HEALTH

Poll: Many Americans claim to be improving their diets

BY Allison Cerra

NEW YORK While many consumers claim to have adjusted their diets to include more healthy foods and beverages, new data suggested that there may be a disparity between what is considered "good" by consumers and by experts.

 

Anew poll by Harris Interactive, conducted between Sept. 14 and 20 among 2,620 adults, found that the majority of all adults claimed that they:

  • Frequently or somewhat often eat healthier at home compared with when dining out (79%);
  • Drink water as opposed to another type of beverage at meals (74%);
  • Choose healthy snacks (72%);
  • Eat a balanced diet (72%);
  • Read nutritional information on packaged food products before buying it (68%);
  • Attempt to eat smaller portions (64%); and
  • Exercise regularly (57%).

All of the responses were in line with what doctors and nutrition experts recommend for people to maintain a healthy weight.

 

Harris Interactive, however, noted that some of these results may reflect what consumers think they should be doing rather than what they actually are doing. For example, while there were some differences in their replies to this question among those who are and are not overweight or obese, the differences are not very large. Most of those who are obese or even morbidly obese claimed to be doing the same healthy things that those who are not overweight claimed they were doing.

 

Relatively few people are regularly (five or more times per week) eating a full breakfast (22%); a full or well-balanced lunch (21%); or a full or well-balanced dinner (37%). Overall, 32% of consumers surveyed felt they were heavier than they should be but also felt they generally were healthy and content. Among the 32%:

  • 10% were normal weight;
  • 41% were overweight;
  • 55% were obese; and
  • 30% were morbidly obese.

 

Responses to the poll were analyzed by Americans’ body mass index.

This Harris Poll was conducted online within the United States between Sept. 14 and 20, 2010, among 2,620 adults (aged 18 years and over). Figures for age, sex, race/ethnicity, education, region and household income were weighted where necessary to bring them into line with their actual proportions in the population. Propensity score weighting also was used to adjust for respondents’ propensity to be online.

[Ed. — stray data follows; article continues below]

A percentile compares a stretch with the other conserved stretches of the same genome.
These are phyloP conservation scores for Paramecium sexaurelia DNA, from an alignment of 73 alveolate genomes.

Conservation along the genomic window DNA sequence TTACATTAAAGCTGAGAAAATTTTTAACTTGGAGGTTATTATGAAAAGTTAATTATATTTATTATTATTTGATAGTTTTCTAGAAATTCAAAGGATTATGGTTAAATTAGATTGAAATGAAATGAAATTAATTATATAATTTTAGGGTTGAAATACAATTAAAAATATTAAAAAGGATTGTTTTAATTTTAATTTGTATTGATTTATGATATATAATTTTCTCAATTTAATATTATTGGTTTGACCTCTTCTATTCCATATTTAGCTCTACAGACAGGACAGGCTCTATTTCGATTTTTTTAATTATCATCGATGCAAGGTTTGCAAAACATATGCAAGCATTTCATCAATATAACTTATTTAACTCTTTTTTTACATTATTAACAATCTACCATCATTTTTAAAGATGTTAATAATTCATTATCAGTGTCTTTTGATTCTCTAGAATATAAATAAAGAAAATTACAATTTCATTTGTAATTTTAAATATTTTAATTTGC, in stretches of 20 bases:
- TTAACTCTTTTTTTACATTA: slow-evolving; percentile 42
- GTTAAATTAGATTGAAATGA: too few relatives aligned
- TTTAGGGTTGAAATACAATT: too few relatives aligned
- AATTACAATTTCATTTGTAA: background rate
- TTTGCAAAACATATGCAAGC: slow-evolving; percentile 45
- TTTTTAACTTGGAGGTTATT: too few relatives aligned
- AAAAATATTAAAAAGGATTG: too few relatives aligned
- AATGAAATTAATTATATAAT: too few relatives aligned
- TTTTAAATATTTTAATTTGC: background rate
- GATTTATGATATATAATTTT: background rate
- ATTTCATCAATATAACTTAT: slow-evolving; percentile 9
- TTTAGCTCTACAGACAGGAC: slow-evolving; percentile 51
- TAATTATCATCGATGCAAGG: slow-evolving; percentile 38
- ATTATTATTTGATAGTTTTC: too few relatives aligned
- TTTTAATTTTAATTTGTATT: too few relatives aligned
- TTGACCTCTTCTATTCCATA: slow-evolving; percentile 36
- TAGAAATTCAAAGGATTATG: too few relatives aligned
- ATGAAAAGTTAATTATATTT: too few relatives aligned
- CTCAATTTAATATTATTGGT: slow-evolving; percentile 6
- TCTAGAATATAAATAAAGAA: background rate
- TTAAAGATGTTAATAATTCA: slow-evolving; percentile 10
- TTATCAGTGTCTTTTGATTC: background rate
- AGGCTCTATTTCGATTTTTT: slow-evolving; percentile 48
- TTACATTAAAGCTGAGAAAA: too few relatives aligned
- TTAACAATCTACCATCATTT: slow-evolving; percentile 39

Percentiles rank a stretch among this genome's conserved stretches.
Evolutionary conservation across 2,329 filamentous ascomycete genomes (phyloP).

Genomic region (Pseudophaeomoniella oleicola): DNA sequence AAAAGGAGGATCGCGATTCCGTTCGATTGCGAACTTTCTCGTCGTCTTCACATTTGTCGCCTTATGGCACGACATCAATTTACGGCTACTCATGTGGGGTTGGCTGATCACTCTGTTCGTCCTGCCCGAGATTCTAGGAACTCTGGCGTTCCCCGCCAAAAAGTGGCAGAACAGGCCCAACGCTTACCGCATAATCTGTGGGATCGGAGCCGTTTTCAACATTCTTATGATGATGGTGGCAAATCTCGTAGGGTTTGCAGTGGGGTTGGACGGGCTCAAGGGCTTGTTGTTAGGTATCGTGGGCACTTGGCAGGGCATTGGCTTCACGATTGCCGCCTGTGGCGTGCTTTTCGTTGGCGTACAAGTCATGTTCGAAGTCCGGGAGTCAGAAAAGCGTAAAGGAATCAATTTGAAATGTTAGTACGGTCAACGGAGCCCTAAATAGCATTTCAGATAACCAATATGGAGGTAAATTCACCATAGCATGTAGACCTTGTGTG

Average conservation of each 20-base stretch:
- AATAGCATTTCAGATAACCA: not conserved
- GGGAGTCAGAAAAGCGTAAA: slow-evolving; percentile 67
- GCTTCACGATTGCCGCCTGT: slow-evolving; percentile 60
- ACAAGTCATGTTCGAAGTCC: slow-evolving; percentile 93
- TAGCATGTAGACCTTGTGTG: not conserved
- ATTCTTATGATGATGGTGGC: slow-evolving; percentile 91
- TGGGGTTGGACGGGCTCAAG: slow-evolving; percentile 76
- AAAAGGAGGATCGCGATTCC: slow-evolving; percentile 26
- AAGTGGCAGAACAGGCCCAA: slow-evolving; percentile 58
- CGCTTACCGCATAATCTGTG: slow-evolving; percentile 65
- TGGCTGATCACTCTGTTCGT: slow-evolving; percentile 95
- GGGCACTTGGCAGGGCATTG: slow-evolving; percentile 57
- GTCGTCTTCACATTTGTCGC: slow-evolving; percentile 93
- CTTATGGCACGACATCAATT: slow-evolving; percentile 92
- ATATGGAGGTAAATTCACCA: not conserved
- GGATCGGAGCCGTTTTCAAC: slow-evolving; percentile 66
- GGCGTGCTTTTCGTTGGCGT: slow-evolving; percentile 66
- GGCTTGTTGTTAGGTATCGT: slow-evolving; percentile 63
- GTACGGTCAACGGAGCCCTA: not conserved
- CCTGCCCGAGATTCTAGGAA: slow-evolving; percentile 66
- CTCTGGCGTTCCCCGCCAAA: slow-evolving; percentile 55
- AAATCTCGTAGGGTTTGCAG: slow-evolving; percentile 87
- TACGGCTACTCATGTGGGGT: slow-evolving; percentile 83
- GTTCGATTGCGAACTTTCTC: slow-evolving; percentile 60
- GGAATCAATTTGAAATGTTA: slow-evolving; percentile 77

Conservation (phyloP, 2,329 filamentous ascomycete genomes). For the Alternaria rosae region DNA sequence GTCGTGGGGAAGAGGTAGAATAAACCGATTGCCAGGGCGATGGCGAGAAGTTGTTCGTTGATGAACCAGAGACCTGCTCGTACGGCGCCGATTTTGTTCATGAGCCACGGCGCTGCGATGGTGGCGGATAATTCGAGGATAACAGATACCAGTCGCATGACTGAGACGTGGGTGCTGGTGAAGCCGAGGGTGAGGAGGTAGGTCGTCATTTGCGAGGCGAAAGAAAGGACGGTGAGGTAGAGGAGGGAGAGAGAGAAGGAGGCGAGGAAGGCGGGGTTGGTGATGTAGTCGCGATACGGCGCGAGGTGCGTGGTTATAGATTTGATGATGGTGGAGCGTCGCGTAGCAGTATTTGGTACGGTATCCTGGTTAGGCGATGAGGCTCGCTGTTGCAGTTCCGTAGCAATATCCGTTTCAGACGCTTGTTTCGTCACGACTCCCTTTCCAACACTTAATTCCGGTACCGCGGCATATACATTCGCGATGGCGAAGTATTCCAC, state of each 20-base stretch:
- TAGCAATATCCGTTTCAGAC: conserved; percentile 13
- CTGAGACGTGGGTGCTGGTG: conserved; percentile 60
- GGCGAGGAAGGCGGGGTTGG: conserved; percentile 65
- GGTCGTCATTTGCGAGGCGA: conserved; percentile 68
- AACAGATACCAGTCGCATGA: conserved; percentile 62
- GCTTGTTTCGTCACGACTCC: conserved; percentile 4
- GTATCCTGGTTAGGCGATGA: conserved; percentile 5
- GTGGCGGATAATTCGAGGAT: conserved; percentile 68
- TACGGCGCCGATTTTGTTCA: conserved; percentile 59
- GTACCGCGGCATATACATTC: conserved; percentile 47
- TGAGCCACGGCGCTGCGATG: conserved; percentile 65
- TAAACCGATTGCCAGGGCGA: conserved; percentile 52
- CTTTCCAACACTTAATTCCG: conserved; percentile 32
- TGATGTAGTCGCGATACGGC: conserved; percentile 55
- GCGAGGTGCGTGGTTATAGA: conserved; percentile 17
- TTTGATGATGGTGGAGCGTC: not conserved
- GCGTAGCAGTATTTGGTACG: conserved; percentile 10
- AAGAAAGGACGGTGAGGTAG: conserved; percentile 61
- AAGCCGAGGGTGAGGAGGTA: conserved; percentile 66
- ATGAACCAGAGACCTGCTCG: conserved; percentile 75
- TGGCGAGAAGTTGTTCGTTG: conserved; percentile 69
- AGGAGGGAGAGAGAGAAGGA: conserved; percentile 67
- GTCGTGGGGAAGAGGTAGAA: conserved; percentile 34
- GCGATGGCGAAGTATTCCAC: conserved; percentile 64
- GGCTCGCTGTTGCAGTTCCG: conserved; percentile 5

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HEALTH

Omron offers up the gift of health

BY Michael Johnsen

BANNOCKBURN, Ill. With New Year’s resolutions just around the corner, Omron Healthcare is offering up healthy gift options for those looking to get back on track this January, the company announced Monday.

 

Priced under $50, Omron has assembled a sampling of gift ideas that provide motivation and accurate health information for those looking to make healthy changes in 2011.

 

 

For example, the Omron 3 Series upper arm blood pressure monitor enables patients to take the right steps in monitoring and managing the risk of heart disease. The Omron pocket pedometer with activity also is a great motivational tool, Omron suggested. And the Omron fat loss monitor is a hand-held tool that provides weight, body fat percentage and body/mass index readings.

 

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DHA supplements may help boost memory, study finds

BY Michael Johnsen

WASHINGTON According to a study published in the November edition of Alzheimer’s & Dementia: The Journal of the Alzheimer’s Association, taking docosahexaenoic acid may improve memory and learning in older adults with mild cognitive impairments. The study found that DHA taken for six months improved memory and learning in healthy, older adults with mild memory complaints.

 

“The results of this study are very encouraging for those consumers concerned about maintaining memory,” stated Duffy MacKay, VP scientific and regulatory affairs for the Council for Responsible Nutrition. “The more we learn about the valuable role DHA plays in supporting brain function, the more options aging Americans have toward managing cognitive decline.”

 

 

While this study focused on a population of healthy adults with age-associated memory impairment, a study recently published in the Journal of the American Medical Association, conducted in a population that previously had been diagnosed with Alzheimer’s disease, did not indicate DHA provided a statistically significant benefit to cognitive function. The lead author of the JAMA study also highlighted that the study’s results may have been different had DHA been administered before the participants’ disease progressed.

 

“This study reinforces the principle that consumers will reap the most benefit from their DHA supplements — and many supplements — when they are taken over time and before a health concern is imminent,” MacKay said. “When included as a part of a proactive health regimen that includes a well-balanced diet, regular physical activity and routine visits with a healthcare professional, dietary supplements offer an important tool to help support many systems in the body, including memory and cognitive function.”

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